Being a fan means you start to put interest and context around your loved one. VREX is a Korean startup wants to mingle fan power with AR technology to digitally connect fans with their loved stars.

K-pop is not just a cultural phenomena, it has both economic and social impacts. Lu Han, a member of EXO took a selfie in front of a mailbox on the Bund in Shanghai and posted on Weibo. That evening 20,000 EXO fans lined up and took selfies there. Fans of another member of EXO Yixing, put up a happy birthday message on a giant billboard in Time Square in New York.

“Fans travel to China and South Korea to experience K-pop, and they generate 6 billion in revenue. However, 88% of fans responded that they feel they are disconnected to their stars,” Rudy Lee, CEO and founder of VREX says.

There are more than 35 million K-pop fans worldwide, according to Korea Foundation’s global hanliu (韩流 or “Korean wave” in English) data from 2015. YG Entertainment‘s top band group Big Bang made revenue around 150 million USD in 2015 in concerts.

Rudy Lee, CEO and founder of VREX

Tons of content, but no context

As interaction rate on Instagram has plummeted by 40% globally in 2016, the demand for a much more immersive photo sharing experience has been growing.

“There are tons of photo content, and we go whipping through the photos on Instagram other apps, but there is no context that the fans can really relate to,” Rudy told me. “There is a lot of content, but less context.”

By combining content with context, VREX came up with an app called Rush (the Chinese version is called Tiele or 贴了) to connect fans with stars. When fans visit designated locations they can see floating AR messages from the stars, to which they respond by taking selfies with special K-pop stickers offered in the app. The company is currently offering stickers related to boy band BTS and EXO’s Zhang Yixing. Rush has also partnered with LOEN entertainment.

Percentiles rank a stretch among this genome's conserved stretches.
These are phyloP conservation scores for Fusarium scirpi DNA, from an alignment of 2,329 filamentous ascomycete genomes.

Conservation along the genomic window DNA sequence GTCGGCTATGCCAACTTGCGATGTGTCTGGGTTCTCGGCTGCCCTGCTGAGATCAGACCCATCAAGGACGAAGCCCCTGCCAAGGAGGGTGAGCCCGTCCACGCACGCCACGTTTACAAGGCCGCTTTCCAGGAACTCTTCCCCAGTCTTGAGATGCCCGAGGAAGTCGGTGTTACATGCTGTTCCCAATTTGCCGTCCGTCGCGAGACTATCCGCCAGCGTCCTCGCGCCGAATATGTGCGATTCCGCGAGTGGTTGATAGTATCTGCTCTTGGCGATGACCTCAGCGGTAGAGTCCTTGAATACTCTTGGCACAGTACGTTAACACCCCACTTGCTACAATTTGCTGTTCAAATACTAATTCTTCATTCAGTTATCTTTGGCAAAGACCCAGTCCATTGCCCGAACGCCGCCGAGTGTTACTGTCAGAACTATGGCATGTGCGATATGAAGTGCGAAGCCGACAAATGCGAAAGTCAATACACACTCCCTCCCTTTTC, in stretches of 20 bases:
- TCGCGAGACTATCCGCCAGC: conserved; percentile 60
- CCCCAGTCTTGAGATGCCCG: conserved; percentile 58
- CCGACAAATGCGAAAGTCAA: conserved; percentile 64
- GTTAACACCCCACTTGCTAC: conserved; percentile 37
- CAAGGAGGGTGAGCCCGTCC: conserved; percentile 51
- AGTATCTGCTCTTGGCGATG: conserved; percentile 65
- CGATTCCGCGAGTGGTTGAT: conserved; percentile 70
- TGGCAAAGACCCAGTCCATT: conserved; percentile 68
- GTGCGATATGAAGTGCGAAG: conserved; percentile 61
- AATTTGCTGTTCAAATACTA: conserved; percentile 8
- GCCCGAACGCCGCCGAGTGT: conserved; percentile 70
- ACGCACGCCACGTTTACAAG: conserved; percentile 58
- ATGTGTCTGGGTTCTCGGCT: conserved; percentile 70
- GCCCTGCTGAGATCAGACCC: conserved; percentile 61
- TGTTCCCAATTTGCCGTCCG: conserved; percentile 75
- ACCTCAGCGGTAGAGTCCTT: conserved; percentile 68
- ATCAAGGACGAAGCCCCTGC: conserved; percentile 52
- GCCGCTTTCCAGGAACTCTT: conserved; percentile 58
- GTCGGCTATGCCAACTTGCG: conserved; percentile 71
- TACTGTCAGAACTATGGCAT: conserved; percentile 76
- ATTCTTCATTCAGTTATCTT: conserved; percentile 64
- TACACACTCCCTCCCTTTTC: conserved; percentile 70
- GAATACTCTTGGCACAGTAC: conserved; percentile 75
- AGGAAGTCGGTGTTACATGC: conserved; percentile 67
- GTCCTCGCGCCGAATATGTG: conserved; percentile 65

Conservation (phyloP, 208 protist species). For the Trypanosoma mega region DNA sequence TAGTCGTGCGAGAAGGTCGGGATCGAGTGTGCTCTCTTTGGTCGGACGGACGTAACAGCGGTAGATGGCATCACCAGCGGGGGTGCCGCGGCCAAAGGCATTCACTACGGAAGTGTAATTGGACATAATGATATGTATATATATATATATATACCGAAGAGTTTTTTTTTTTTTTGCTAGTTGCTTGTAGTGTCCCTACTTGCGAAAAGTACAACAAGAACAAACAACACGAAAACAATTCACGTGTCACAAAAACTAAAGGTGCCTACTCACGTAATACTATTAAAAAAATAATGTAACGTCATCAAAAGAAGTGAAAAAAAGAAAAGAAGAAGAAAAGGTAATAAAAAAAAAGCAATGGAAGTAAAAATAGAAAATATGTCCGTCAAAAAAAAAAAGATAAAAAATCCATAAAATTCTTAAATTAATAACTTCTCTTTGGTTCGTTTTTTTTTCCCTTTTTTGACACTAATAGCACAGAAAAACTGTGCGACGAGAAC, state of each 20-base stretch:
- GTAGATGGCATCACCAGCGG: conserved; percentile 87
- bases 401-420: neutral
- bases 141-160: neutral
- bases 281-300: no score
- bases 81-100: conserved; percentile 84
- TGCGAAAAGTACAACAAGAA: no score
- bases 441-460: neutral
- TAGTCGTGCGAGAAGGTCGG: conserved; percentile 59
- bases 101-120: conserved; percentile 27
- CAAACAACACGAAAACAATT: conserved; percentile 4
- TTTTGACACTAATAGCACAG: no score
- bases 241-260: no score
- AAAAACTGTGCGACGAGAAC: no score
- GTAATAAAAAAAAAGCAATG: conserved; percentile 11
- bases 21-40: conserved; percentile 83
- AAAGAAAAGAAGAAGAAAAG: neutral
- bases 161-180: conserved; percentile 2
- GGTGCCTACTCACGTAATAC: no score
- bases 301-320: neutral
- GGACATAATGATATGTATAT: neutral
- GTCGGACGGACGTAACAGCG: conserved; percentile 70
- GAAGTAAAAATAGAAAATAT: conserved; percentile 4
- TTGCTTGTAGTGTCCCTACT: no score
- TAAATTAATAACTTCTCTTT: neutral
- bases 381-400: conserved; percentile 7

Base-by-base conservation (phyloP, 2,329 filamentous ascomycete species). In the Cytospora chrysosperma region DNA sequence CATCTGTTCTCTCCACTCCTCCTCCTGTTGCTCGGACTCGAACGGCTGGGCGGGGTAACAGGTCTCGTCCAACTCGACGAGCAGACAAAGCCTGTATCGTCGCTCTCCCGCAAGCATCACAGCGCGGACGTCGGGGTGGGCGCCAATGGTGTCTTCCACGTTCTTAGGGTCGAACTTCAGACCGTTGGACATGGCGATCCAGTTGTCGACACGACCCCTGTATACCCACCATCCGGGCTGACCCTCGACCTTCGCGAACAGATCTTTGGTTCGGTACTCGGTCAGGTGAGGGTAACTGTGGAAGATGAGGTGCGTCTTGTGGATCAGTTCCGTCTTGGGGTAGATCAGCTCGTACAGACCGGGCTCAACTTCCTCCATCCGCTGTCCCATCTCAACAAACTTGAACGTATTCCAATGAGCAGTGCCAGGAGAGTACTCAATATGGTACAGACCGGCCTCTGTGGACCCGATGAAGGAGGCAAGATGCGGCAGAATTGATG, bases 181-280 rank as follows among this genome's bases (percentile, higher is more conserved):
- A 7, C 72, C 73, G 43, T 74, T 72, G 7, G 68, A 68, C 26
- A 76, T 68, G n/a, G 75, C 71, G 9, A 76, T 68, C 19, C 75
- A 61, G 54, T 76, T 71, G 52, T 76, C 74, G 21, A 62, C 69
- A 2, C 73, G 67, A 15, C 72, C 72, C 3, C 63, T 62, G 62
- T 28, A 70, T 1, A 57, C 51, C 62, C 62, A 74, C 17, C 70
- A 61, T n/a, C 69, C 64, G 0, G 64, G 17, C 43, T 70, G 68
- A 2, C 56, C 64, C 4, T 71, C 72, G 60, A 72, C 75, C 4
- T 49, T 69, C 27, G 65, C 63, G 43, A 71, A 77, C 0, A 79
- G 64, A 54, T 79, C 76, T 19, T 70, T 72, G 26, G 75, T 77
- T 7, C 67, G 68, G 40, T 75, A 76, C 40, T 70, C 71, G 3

Previously, Rudy co-founded a co-production company that made music videos and commercials. Being a Big Bang fan himself and having worked with the Korean celebrities, he could easily feel and observe the influence they have in the fan community.

Screen Shot 2017-01-22 at 11.03.57 AM
From left to right: A user posts a selfie at a bookstore, asking her boyfriend to come and read the book she is holding; a group of Fiestar fans post a group photo of themselves with a sticker; Jackson Wang of GOT7 has overtaken the LED screen in a mall in Shanghai. (Image Credit: Tiele)

Rush is seeing traction strong from its users in China, South Korea, Indonesia, Philippines, India, Taiwan, Pakistan, as well as many other countries outside Asia. Using special stickers inside Rush, K-pop fans can post love messages for their favorite stars including hashtags. Rush counts the hashtags and posts and creates a real-time K-pop ranking billboard on their website.

Every two weeks, the K-pop star who has claimed #1 on the Rush chart will have a fan-created video of them displayed on a massive LED screen on the 1st floor of the Henderson Metropolitan Mall in Shanghai. The first period, Zhang Yixing of EXO took the center stage, and now Jackson Wang of GOT7 has overtaken the EXO star on the LED screen.

Eva Yoo is Shanghai-based tech writer. Reach her at